Fricke wasn’t discharged under “Don’t Ask, Don’t Tell,” but opted not to enlist in 2005 because of the burden of serving under the military’s gay ban. He said he doesn’t plan to return to the armed forces.

Although “Don’t Ask, Don’t Tell” will remain on the books until Sept. 20, discharges under the anti-gay law have already been halted. The Pentagon earlier this month put in place a moratorium on separations in response to a court order imposing an injunction against enforcing the anti-gay law.

As a result, gay service members can already serve openly without fear of discharge, although openly gay people are still barred from enlisting in the armed forces.

The injunction — initially issued last year by a California federal district court — was reinstituted earlier this month by the U.S. Ninth Circuit Court of Appeals in the case of Log Cabin Republicans v. United States, pending litigation challenging the constitutionality of the military’s gay ban.

The moratorium on discharges could be lifted — making gay service members vulnerable once again — if the U.S. government succeeds in efforts to convince the court to place a stay on the injunction. On Monday, the Justice Department requested this stay and maintained the Obama administration wants an “orderly process for repealing” the military’s gay ban.

R. Clarke Cooper, Log Cabin’s executive director, issued a statement saying his organization’s lawsuit helped lead to “Don’t Ask, Don’t Tell” repeal certification.

“Log Cabin Republicans are proud to have helped put an end to ‘Don’t Ask, Don’t Tell,'” Cooper said. “It is our hope that the clear precedent established in federal court that will ensure an absolute end to this unconstitutional law.”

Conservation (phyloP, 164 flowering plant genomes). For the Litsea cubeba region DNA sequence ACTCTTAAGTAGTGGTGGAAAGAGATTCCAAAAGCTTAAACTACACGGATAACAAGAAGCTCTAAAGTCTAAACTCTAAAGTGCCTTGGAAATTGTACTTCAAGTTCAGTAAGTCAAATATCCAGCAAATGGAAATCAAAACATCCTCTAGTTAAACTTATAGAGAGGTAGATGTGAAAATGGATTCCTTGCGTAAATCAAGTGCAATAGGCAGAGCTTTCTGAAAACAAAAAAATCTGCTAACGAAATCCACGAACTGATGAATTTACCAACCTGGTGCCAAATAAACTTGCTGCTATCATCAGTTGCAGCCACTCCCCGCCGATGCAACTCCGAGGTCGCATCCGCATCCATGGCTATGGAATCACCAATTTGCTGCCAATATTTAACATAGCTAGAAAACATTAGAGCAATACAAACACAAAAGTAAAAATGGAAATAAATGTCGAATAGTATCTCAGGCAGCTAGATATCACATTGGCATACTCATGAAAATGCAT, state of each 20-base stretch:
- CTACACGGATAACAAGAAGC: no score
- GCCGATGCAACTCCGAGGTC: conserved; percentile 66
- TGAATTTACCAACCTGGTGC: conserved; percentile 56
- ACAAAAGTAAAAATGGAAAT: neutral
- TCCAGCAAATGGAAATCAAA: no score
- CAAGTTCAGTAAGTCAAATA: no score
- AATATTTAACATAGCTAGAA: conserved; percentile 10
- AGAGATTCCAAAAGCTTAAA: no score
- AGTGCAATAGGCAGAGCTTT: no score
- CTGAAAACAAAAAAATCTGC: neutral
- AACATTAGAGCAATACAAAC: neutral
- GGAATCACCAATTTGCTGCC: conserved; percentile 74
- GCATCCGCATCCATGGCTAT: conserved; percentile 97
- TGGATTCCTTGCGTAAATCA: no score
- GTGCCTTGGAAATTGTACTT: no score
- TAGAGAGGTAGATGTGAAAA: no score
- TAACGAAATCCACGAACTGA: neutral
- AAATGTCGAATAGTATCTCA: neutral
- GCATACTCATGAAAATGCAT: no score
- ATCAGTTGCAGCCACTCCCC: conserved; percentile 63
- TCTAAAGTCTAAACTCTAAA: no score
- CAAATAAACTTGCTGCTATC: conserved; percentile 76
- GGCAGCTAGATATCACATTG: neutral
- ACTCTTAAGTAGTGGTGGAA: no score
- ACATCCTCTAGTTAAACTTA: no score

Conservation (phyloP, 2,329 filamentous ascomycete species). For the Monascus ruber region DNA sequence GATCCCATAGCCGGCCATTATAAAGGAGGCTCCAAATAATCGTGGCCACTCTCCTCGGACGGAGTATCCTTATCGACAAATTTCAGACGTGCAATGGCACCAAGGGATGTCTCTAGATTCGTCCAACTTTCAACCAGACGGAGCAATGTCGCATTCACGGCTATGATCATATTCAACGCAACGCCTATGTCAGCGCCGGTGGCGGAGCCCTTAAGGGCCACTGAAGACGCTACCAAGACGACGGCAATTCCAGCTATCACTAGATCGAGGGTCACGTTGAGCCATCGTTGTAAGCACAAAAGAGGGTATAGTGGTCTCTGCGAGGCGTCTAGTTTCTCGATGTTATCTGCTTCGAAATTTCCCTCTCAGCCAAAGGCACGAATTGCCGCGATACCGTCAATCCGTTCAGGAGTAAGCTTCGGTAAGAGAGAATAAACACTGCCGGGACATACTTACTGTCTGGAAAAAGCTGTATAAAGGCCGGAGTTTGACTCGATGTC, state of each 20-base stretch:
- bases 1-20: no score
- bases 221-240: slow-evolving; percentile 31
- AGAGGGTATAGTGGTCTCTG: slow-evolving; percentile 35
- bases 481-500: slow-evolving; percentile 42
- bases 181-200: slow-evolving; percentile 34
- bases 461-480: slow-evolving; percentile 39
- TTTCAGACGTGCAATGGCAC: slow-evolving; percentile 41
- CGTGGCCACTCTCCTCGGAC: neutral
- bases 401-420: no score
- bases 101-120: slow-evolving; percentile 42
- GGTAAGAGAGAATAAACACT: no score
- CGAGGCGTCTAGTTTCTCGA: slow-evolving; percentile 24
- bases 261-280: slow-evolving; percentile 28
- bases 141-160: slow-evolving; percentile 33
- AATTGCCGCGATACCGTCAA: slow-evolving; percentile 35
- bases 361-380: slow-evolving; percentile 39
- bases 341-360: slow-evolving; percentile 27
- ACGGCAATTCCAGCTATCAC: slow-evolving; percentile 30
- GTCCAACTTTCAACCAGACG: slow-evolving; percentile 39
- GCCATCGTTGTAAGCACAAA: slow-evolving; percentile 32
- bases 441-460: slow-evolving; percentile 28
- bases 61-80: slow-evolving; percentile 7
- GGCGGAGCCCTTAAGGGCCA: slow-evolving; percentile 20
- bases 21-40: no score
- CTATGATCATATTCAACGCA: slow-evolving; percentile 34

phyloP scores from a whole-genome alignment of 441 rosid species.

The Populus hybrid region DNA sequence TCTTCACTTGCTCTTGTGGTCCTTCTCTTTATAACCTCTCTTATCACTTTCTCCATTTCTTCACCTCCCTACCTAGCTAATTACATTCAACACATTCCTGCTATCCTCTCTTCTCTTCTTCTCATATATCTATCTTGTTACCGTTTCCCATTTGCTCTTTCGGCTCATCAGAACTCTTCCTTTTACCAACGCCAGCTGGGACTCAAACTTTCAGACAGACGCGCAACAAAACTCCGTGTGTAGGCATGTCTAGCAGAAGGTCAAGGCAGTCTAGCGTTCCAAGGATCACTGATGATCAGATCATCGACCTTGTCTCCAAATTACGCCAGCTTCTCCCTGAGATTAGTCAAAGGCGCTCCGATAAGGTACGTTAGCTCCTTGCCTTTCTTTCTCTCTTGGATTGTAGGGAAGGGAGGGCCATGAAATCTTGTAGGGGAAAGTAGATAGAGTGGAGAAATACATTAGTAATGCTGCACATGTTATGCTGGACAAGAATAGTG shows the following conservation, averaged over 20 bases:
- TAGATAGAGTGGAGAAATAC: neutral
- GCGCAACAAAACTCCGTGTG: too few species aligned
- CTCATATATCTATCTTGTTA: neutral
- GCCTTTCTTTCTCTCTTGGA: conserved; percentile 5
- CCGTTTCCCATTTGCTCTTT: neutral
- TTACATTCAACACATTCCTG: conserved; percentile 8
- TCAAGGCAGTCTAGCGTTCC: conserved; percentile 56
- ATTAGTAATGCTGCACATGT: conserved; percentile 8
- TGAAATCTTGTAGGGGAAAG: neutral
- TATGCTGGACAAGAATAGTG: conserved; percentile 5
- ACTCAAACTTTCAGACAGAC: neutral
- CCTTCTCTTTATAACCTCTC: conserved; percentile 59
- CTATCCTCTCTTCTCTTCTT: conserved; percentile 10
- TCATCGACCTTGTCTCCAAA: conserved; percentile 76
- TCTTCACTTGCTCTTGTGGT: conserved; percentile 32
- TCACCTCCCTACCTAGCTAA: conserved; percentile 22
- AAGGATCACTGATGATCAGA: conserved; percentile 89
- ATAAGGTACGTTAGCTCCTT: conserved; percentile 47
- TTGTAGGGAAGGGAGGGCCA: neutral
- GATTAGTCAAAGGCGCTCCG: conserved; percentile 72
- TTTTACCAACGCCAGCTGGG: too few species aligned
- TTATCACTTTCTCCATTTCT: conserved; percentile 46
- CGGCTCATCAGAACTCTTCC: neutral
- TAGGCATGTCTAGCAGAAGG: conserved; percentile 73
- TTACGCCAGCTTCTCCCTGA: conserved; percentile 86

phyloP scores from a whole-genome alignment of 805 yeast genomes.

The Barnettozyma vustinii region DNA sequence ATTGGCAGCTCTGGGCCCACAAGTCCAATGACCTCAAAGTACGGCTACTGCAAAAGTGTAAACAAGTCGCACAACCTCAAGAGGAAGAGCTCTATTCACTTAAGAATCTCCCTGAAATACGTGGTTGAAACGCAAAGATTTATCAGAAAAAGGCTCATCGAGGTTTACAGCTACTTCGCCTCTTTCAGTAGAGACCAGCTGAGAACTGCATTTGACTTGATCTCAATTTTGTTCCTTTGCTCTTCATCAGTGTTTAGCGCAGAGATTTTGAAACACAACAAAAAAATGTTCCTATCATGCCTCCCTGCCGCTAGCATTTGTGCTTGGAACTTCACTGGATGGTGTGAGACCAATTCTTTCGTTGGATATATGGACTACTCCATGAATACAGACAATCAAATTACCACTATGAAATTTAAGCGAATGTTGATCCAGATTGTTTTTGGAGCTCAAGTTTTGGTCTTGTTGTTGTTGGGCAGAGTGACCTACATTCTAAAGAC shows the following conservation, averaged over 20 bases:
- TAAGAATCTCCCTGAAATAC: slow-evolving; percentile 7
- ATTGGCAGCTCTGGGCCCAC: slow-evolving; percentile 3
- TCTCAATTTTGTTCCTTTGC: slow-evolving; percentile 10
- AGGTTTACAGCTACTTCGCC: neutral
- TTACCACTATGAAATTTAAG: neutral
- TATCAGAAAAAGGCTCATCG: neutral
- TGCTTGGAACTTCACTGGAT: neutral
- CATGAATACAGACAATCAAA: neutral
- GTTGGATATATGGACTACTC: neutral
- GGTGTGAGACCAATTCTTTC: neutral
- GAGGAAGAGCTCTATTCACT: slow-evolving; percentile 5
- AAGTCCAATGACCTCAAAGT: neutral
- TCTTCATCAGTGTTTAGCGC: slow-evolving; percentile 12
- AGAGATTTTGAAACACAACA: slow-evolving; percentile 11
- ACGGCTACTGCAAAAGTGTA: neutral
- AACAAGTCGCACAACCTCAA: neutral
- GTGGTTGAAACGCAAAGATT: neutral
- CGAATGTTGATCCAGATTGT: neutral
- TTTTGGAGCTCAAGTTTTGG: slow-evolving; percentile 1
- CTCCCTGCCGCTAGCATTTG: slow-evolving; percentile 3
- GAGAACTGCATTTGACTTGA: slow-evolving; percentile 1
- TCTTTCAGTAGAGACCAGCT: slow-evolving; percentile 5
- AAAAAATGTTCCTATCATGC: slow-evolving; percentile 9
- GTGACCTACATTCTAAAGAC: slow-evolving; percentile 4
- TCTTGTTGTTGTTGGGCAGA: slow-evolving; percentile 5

Even with “Don’t Ask, Don’t Tell” on its way to being off the books, supporters of open service say more work is necessary to ensure gay and straight service members stand on equal footing.

One option to address this issue is an executive order from the president that would ensure non-discrimination for gay service members. Currently, gay service members have no recourse outside of their chain of command if they feel they’re experiencing discrimination on the job.

Sarvis, who has called for such a directive since February, renewed his call this week for such an executive order on the basis that “every service member deserves equal respect in the work environment.”

“Signing legislation that allows for repeal of ‘Don’t Ask, Don’t Tell’ was necessary, but it is not sufficient for ensuring equality in the military,” Sarvis said. “It’s critical that gay and lesbian service members have the same avenues for recourse as their straight counterparts when it comes to harassment and discrimination.”

Other inequities exist between gay service members with partners or spouses and straight service members in marriages on issues such as living expenses and medical care, travel, housing benefits. Much of this inequity is because of the Defense of Marriage Act, which prohibits federal recognition of same-sex marriage.

LGBT advocates are also expressing concerns about transgender people still being unable to serve openly in the U.S. military. But openly transgender Americans can’t serve openly not because of law, but by regulation — so the change could be implemented administratively.

An executive order prohibiting discrimination against service members based on sexual orientation and gender identity would also stop the separations of service members who come out as transgender.

Mara Keisling, executive director of the National Center for Transgender Equality, issued a reminder on Friday that transgender Americans are still unable to serve openly in the armed forces.

“NCTE rejoices whenever discriminatory laws end and ‘Don’t Ask, Don’t Tell’ was a discriminatory law and it needed to go,” Keisling said. “However, as repeal is certified, transgender servicemembers continue serving in silence. NCTE looks forward to the day when the U.S. armed forces ends discrimination in all its forms.”

Chris Johnson is Chief Political & White House Reporter for the Washington Blade. Johnson is a member of the White House Correspondents' Association. Follow Chris

  • • 14,317 people were discharged under DADT (November 1993 – July 2011).
    • 78,000 bisexuals, lesbians, and gays are serving in the U.S. military today.
    • Millions served successfully through the 20th and 21st centuries.
    • 41 other nations also allow open military service, regardless of sexual orientation.